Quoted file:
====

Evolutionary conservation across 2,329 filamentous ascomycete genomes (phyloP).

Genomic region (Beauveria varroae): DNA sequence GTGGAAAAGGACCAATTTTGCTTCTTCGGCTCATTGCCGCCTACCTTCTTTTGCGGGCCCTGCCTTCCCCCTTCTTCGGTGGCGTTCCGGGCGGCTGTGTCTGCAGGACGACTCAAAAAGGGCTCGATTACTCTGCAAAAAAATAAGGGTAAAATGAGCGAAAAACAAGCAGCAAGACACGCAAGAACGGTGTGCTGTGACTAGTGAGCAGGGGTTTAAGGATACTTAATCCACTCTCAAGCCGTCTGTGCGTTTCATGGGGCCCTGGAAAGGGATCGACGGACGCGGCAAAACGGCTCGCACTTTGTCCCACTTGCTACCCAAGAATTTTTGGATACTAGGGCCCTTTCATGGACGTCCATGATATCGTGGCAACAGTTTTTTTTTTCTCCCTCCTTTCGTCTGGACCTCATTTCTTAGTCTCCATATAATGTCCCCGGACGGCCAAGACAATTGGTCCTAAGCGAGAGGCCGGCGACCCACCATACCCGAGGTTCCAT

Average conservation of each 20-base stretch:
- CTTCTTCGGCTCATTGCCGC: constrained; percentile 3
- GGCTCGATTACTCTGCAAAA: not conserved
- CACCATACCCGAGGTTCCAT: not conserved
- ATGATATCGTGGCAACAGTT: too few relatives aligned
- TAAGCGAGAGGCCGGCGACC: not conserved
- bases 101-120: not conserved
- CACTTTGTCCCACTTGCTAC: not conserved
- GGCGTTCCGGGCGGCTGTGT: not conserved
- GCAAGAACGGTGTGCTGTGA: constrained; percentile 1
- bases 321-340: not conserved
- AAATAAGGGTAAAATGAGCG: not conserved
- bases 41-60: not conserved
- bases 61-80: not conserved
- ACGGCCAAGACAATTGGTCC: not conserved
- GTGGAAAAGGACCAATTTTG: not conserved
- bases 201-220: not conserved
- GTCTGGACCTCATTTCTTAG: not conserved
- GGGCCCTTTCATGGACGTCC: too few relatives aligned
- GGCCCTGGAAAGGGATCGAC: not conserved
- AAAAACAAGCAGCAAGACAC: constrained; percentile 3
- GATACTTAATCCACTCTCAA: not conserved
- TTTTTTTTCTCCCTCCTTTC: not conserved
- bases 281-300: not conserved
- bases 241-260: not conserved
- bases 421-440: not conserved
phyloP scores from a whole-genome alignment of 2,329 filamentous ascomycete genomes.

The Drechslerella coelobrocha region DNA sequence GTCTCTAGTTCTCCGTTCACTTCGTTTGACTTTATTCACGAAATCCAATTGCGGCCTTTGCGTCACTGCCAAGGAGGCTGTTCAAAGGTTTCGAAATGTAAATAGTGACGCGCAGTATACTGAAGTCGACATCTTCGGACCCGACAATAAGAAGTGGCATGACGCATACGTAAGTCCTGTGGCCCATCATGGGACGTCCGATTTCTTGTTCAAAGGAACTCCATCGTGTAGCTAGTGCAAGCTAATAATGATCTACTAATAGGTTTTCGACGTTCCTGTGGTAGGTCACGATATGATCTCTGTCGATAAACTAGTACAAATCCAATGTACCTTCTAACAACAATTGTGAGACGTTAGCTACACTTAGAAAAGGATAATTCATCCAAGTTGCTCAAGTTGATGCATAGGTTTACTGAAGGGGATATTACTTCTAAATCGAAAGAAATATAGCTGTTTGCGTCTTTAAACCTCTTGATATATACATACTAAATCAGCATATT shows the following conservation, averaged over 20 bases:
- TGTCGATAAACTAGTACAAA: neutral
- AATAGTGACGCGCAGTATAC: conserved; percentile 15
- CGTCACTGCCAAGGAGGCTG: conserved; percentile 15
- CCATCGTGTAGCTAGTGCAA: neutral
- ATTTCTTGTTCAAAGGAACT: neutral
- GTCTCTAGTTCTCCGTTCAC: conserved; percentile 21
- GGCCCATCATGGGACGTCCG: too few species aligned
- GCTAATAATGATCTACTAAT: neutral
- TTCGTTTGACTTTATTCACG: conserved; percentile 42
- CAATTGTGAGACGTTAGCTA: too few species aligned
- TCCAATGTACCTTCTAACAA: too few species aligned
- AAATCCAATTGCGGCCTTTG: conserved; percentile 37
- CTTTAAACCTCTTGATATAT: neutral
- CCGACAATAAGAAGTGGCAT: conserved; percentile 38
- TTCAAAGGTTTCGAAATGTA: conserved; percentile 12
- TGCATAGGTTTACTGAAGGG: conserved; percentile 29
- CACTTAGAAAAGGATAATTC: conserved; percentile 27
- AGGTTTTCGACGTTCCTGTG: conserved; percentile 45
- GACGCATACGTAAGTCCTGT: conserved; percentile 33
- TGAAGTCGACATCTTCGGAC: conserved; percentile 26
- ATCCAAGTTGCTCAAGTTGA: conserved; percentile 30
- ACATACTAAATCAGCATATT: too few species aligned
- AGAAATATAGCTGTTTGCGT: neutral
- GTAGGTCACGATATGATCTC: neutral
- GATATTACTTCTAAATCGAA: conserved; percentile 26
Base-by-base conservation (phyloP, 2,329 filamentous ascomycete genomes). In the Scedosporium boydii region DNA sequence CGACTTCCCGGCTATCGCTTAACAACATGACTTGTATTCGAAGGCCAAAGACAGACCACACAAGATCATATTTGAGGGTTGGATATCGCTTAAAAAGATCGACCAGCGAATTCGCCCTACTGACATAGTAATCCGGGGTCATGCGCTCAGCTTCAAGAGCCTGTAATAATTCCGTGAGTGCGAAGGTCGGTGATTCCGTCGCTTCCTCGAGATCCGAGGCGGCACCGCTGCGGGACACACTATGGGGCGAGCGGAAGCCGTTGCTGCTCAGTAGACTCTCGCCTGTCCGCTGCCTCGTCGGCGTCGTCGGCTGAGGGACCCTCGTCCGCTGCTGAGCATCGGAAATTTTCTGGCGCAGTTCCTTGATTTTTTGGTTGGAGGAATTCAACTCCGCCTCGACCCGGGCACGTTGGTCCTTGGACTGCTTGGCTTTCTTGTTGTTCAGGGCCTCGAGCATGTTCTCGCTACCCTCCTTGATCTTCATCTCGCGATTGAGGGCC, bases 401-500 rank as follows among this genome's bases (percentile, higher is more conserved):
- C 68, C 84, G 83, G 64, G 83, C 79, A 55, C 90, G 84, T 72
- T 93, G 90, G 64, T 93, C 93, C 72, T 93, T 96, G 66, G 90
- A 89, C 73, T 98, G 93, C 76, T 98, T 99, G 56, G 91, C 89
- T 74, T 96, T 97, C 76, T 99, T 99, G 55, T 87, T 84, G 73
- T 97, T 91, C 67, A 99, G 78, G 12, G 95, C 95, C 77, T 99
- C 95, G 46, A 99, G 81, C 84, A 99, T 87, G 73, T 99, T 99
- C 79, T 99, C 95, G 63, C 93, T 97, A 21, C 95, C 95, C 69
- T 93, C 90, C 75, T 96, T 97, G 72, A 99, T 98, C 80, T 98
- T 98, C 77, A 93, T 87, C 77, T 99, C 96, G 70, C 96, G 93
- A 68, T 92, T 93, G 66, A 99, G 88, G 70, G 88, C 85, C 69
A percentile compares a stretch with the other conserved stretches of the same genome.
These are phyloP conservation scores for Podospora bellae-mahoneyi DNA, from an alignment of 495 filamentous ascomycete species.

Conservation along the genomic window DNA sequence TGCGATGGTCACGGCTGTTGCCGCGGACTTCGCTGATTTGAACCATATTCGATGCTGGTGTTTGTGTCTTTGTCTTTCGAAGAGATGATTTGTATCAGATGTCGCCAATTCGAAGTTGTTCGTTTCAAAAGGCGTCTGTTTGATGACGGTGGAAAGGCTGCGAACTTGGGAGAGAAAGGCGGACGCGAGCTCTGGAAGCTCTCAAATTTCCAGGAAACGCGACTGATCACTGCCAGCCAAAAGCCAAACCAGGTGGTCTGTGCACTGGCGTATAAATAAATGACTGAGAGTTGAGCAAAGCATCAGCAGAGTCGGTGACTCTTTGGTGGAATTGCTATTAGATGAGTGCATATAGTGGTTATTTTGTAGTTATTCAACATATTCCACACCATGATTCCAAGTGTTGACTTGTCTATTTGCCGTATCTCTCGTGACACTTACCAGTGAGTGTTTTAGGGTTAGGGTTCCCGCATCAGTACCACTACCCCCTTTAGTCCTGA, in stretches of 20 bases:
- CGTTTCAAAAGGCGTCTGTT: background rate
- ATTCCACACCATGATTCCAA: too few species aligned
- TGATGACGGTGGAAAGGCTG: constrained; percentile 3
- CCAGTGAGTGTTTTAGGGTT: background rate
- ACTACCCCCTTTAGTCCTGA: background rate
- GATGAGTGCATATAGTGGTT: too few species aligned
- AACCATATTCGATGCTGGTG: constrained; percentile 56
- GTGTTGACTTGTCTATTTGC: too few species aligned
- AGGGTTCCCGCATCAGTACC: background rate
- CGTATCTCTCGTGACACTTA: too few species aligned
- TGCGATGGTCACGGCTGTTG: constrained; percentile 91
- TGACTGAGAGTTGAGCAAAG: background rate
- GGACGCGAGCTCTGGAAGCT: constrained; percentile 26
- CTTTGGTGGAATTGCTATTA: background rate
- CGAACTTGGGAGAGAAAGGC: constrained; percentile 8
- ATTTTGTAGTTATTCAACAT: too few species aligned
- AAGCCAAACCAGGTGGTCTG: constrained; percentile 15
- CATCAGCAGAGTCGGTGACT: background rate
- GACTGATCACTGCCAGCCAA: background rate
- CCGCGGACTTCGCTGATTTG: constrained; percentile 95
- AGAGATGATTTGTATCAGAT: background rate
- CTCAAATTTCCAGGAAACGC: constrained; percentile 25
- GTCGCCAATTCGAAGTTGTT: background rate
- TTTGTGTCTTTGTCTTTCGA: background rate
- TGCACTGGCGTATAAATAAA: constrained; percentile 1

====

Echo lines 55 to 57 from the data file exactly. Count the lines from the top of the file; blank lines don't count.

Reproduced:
- GATATTACTTCTAAATCGAA: conserved; percentile 26
Base-by-base conservation (phyloP, 2,329 filamentous ascomycete genomes). In the Scedosporium boydii region DNA sequence CGACTTCCCGGCTATCGCTTAACAACATGACTTGTATTCGAAGGCCAAAGACAGACCACACAAGATCATATTTGAGGGTTGGATATCGCTTAAAAAGATCGACCAGCGAATTCGCCCTACTGACATAGTAATCCGGGGTCATGCGCTCAGCTTCAAGAGCCTGTAATAATTCCGTGAGTGCGAAGGTCGGTGATTCCGTCGCTTCCTCGAGATCCGAGGCGGCACCGCTGCGGGACACACTATGGGGCGAGCGGAAGCCGTTGCTGCTCAGTAGACTCTCGCCTGTCCGCTGCCTCGTCGGCGTCGTCGGCTGAGGGACCCTCGTCCGCTGCTGAGCATCGGAAATTTTCTGGCGCAGTTCCTTGATTTTTTGGTTGGAGGAATTCAACTCCGCCTCGACCCGGGCACGTTGGTCCTTGGACTGCTTGGCTTTCTTGTTGTTCAGGGCCTCGAGCATGTTCTCGCTACCCTCCTTGATCTTCATCTCGCGATTGAGGGCC, bases 401-500 rank as follows among this genome's bases (percentile, higher is more conserved):
- C 68, C 84, G 83, G 64, G 83, C 79, A 55, C 90, G 84, T 72